- presence or absence of a sperm granuloma (a lump of hardened, old sperm sometimes seen after vasectomy)
- age of the female partner.
There are two microsurgical procedures used for vasectomy reversal: vasovasostomy and vasoepididymostomy. Vasectomy reversal is usually performed with the patient under general anesthesia. Alternatively, the procedure can be performed with a local anesthetic (with or without sedation) or with a spinal or epidural anesthetic.
This method of microsurgery removes an obstruction and connects one part of the vas deferens to another part. In addition to vasectomy reversal , this type of microsurgery is also performed for blockage caused by injury during a hernia repair.
In a report by the Vasovasostomy Study Group, overall patency rate and pregnancy rate for more than 1200 vasovasostomy procedures were 86% and 52%, respectively. The patency rate and pregnancy rate fell from 97% and 76% at less than 3 years after vasectomy to 71% and 30% at 15 years or longer after vasectomy.
This method of microsurgery removes an obstruction and connects the vas deferens to the epididymis. Vasoepididymostomy is considered one of the most challenging microsurgical procedures, requiring significant microsurgical experience. In addition to vasectomy reversal, it can also be performed for the following types of obstructions:
- congenital (present at birth)
- scarring from infections
- Unexplained blockage of the epididymis
Following this type of microsurgery, the patency rate and pregnancy rate range, respectively, from 67% to 85% and from 27% to 49%.
Repeat Vasectomy Reversals
A history of a previous vasectomy reversal attempt does not preclude a new attempt. Patency and pregnancy rates of 79% and 31%, respectively, have been reported for repeated reversals.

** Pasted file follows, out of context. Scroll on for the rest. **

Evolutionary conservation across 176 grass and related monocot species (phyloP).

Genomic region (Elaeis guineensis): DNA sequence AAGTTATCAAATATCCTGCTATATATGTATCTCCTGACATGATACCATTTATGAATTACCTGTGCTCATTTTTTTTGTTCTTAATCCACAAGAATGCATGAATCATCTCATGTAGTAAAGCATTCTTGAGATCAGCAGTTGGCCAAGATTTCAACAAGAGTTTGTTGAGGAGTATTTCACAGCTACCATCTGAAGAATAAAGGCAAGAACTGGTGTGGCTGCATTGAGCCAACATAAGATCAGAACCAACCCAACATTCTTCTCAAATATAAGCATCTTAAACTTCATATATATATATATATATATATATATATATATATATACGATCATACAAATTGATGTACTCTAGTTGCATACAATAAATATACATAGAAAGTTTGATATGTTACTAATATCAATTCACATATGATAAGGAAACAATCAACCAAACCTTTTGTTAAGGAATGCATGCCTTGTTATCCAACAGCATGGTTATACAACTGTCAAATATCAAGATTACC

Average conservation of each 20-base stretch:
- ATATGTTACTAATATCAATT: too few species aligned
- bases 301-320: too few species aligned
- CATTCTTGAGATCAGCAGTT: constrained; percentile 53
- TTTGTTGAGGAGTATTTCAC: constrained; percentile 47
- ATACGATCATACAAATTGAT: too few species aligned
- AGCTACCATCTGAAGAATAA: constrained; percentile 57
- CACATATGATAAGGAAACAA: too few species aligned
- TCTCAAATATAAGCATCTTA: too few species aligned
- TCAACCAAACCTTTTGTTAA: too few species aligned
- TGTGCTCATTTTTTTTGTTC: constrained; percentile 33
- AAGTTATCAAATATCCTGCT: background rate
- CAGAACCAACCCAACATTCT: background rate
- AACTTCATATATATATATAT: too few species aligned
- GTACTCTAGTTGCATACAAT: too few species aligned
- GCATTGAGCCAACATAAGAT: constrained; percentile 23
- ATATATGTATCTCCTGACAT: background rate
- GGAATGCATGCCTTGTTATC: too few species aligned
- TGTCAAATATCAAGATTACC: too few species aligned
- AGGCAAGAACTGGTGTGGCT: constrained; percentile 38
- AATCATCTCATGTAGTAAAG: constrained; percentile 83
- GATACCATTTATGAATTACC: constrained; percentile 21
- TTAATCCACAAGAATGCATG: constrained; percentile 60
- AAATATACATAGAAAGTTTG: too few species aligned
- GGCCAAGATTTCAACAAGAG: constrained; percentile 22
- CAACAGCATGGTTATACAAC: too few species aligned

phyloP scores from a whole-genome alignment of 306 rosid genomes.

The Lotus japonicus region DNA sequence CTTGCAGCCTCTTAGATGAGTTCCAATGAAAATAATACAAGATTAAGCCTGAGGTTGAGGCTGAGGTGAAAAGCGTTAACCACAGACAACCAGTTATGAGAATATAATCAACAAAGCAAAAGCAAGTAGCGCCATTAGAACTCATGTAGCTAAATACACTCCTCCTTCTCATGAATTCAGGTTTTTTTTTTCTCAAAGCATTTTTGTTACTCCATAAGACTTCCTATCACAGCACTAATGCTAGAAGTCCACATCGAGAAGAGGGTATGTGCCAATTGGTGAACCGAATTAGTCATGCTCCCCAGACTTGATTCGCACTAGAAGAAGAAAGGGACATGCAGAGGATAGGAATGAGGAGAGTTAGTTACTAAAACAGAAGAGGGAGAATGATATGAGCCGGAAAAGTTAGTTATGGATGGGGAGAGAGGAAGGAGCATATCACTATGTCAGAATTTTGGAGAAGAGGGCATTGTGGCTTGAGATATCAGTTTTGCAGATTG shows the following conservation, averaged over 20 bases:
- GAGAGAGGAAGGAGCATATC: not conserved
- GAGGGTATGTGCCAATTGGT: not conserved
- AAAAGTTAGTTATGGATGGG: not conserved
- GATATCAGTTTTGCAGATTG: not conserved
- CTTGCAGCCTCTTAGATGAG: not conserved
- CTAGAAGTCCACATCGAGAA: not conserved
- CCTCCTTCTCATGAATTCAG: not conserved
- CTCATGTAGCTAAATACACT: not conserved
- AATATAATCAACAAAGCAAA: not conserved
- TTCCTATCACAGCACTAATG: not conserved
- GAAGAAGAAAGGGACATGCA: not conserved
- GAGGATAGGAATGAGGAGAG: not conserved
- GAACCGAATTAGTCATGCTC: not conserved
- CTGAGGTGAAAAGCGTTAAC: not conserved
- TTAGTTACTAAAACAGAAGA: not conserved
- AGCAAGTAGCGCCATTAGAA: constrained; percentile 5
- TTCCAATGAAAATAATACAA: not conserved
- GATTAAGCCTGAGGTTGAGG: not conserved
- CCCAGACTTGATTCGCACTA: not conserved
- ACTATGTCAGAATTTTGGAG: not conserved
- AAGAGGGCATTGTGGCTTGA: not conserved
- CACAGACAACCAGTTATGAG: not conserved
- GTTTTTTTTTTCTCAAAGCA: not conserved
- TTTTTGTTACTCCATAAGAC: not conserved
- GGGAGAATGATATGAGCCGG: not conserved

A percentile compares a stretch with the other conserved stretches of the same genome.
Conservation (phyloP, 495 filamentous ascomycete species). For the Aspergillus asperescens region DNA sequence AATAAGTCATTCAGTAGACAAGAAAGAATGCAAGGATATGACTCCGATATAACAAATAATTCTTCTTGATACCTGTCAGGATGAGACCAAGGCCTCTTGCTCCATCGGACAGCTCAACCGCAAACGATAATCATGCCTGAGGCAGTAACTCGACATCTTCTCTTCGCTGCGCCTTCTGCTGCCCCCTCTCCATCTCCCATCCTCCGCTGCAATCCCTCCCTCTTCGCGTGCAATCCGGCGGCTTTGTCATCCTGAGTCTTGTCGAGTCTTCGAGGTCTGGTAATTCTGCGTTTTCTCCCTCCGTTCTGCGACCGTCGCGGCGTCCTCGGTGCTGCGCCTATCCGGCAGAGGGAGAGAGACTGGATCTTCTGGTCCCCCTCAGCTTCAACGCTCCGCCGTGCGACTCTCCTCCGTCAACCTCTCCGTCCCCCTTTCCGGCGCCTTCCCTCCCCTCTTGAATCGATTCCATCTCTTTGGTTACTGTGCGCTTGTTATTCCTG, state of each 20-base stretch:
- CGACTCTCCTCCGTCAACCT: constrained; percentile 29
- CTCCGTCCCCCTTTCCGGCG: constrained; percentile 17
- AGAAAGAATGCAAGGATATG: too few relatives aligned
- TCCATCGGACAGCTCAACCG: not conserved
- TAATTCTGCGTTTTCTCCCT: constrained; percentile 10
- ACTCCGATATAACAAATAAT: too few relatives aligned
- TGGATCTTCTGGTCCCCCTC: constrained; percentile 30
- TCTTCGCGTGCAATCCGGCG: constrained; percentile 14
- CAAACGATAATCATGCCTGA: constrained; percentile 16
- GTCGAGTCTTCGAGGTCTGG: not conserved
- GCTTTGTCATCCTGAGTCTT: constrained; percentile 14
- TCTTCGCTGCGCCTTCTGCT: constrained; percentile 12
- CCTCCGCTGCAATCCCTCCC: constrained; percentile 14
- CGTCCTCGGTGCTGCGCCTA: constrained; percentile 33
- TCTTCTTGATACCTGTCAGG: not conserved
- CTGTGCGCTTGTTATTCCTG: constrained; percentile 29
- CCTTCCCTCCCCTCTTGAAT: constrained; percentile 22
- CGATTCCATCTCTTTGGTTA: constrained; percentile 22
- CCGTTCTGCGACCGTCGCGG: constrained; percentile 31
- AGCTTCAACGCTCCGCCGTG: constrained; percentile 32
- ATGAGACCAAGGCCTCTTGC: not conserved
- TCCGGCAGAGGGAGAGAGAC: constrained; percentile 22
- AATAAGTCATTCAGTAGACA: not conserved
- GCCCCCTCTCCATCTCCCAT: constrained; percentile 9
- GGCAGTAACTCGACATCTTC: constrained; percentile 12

Transurethral Resection of the Ejaculatory Ducts (TURED)
This method is used to treat blockage in the ejaculatory duct. This condition is uncommon. Ejaculatory duct obstructions (EDO)can be congenital, (due to abnormal development as a fetus) or acquired. Acquired obstructions may be secondary to trauma or infection/inflammation. Obstructed ejaculatory ducts are usually diagnosed by transrectal ultrasound imaging or by special radiographic tests called vasograms.
Transurethral resection of the ejaculatory duct results in the appearance of sperm in the ejaculate in 50-75% of cases. The pregnancy rate achieved by this surgery is about 25%.
Sperm Retrieval Techniques and IVF/ICSI
ICSI or intracytoplasmic sperm injection is a method to fertilize eggs during IVF in which a single sperm is injected into a single mature egg. ICSI must be used in all cases in which sperm are retrieved from the testes or epididymis. This is necessary for two reasons: